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California braces for more stormy weather

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[December 01, 2012]  SAN FRANCISCO (AP) -- Northern California is bracing for more stormy weather this weekend after heavy rain and strong winds knocked out power to thousands, delayed flights, tied up traffic and flooded some roadways.

After the second in a series of storms slammed the region Friday, scattered showers are expected Saturday before a third storm strikes Sunday morning, according to the National Weather Service.

A flash flood watch will remain in effect for most of the San Francisco Bay Area and the Santa Cruz Mountains throughout the weekend. The storms could cause rock and mud slides in areas already saturated and affected by wildfires this summer, said NWS forecaster Diana Henderson in Monterey.

"It's not a super storm by any measure, but this is pretty significant," Henderson said. "We should see periods of moderate to heavy rains."

Friday's stormy weather may be behind the death of a Pacific Gas & Electric worker in West Sacramento who was killed after his truck crashed into a traffic signal pole during the stormy weather.

Friday's storm delayed flights at San Francisco International Airport and knocked down a large tree that smashed a car and blocked a busy street for hours in the city's affluent Pacific Heights neighborhood.

The North Bay was seemingly hit the hardest, as parts of Sonoma County received more than 7 inches of rain and areas in Napa County received nearly 6 inches, Henderson said.

With rain expected all weekend long, Tony Negro, a contractor from Penngrove, Calif., in Sonoma County, said he is worried about water flooding his workshop.

"I'm on my way to get some sand bags," he said.

Thousands of people were without power in that area after an outage that also affected the San Francisco-Oakland Bay Bridge. The suspension span of the bridge was briefly in the dark as traffic was backed up longer than usual because of rain and strong wind gusts.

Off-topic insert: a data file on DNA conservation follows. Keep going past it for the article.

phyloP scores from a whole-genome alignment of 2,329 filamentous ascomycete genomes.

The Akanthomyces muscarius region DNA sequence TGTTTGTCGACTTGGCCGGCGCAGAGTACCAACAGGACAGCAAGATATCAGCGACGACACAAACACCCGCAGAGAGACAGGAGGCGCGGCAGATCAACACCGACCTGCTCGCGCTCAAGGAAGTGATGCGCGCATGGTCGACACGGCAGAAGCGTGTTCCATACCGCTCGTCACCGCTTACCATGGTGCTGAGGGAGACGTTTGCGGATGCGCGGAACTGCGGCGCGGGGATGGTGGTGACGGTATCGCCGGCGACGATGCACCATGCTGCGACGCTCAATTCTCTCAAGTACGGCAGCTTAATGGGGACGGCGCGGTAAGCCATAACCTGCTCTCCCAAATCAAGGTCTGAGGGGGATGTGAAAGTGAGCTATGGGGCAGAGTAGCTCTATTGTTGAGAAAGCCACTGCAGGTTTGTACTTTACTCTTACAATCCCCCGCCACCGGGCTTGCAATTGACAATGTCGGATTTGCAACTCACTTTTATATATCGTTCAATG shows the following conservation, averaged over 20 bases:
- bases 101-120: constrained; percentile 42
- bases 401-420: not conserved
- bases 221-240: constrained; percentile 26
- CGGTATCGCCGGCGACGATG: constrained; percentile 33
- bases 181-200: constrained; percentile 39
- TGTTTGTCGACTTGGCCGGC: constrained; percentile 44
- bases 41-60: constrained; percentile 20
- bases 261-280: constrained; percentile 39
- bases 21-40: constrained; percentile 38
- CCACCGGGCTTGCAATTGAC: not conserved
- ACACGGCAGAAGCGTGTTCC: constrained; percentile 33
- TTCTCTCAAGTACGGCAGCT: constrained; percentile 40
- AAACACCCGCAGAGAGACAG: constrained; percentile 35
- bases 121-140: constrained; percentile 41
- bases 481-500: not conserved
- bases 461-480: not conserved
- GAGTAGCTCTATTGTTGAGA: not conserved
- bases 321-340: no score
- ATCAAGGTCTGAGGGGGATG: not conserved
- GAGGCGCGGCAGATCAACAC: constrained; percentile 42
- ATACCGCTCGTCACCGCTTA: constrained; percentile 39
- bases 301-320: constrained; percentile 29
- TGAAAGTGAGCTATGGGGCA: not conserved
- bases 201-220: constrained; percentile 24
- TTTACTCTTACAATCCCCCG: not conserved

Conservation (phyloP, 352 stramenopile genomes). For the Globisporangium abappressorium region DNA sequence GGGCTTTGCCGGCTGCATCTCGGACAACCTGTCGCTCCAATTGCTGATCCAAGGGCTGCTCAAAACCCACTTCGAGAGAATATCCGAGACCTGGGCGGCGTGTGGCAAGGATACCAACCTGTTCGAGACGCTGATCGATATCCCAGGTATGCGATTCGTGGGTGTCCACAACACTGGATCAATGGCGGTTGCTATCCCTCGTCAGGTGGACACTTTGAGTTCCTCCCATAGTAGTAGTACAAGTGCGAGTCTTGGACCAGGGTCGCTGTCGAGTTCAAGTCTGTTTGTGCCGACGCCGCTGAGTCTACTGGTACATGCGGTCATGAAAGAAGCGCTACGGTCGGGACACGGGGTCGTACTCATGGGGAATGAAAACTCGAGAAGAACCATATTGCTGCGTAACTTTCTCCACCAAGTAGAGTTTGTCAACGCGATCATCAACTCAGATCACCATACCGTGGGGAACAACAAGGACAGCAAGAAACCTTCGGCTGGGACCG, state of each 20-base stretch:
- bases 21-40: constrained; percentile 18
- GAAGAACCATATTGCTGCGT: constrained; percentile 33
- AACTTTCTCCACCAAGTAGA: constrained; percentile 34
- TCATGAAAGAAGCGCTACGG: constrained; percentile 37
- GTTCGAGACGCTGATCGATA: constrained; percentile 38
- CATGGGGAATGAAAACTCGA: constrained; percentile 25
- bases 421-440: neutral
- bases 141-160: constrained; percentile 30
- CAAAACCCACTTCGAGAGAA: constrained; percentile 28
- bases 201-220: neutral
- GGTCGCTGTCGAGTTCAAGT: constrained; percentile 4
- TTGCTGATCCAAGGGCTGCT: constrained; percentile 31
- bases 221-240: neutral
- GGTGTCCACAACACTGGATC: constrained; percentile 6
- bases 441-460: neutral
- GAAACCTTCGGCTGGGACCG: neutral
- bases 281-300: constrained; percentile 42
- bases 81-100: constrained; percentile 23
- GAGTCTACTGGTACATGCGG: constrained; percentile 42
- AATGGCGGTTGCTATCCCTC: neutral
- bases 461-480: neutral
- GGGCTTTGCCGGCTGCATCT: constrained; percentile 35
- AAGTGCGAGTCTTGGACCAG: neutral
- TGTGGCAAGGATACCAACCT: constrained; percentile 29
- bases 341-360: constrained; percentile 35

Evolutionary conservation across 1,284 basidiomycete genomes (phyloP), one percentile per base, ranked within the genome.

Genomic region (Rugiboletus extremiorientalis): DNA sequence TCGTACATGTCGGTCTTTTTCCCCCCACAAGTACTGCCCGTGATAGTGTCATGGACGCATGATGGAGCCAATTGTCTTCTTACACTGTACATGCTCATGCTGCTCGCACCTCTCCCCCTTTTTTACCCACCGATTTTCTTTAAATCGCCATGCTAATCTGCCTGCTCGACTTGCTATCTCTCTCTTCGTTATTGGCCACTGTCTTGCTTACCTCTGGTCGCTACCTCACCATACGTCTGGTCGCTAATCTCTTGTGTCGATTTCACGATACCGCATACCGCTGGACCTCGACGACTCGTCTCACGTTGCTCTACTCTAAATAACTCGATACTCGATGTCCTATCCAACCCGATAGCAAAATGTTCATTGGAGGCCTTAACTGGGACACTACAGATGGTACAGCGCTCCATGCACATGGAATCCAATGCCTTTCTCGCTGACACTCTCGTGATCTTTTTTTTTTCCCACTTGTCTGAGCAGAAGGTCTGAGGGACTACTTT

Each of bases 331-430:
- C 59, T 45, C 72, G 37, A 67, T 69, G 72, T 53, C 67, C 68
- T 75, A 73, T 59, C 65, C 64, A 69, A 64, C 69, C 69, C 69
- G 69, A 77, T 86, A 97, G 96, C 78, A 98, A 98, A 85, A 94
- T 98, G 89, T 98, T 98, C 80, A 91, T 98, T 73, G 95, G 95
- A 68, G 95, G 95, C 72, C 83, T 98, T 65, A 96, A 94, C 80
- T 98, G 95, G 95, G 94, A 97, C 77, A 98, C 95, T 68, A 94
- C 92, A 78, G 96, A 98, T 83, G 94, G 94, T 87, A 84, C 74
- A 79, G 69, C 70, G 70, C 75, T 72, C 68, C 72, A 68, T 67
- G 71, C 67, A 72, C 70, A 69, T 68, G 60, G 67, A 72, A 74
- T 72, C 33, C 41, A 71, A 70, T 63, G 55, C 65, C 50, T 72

Also, a mudslide shut down a stretch of Highway 84 east of Fremont, the California Highway Patrol reported. There was no estimate on when it would reopen.

In Sacramento, an empty big-rig jackknifed in the southbound lanes and struck the median divider on Interstate 5 south of downtown Friday morning, the CHP said.

"I would definitely say it's weather-related. The reports came in that he hit a water puddle and hydroplaned and couldn't correct," CHP Officer Mike Bradley said. "A lot of high-profile vehicles, especially the lighter ones, are getting windblown and having some problems maintaining their lane."

No one was injured in the crash on I-5, California's main north-south highway. But a second vehicle also was damaged and had to be towed, while workers cleaned up diesel fuel spilled from the tractor-trailer.

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In West Sacramento, police say wet conditions may have been a factor when a PG&E worker died after he lost control of his vehicle and slammed into a traffic pole. PG&E workers at the scene told KCRA-TV that the driver had been working overtime and was returning from Clarksburg in Yolo County.

In Los Angeles, conditions were wet and gloomy as downtown skyscrapers disappeared in low-hanging clouds.

Elsewhere in the West, a state of emergency was declared in Reno, Sparks and Washoe County in Nevada due to expected flooding as a storm packing heavy rain and strong winds swept through the area. Reno city spokeswoman Michele Anderson said public servants would be working overtime through the weekend to control what's expected to be the worst flooding there since 2005. The National Weather Service issued a flood warning along the Truckee River.

The weather also prompted cancellations of Christmas parades and tree lightings in Sparks and Truckee, just across the border from California.

Also, a storm rushed through southern Oregon this week, lingering inland over the Rogue Valley and dropping record rainfall. It largely spared coastal Curry County and its southernmost city, Brookings, which were still recovering from a storm this month.

"We are still vigilant for landslides and road closures and trees down, but so far -- knock on wood -- we are still good to go," Curry County Sheriff John Bishop said.

Forecasters said the region should expect more storms over the next few days.

[Associated Press; By TERRY COLLINS]

Associated Press writers Haven Daley in San Francisco, Don Thompson in Sacramento, Calif., John Antczak in Los Angeles, Hannah Dreier in Las Vegas, Jeff Barnard in Grants Pass, Ore., and Tim Fought in Medford, Ore., also contributed to this report.

Copyright 2012 The Associated Press. All rights reserved. This material may not be published, broadcast, rewritten or redistributed.

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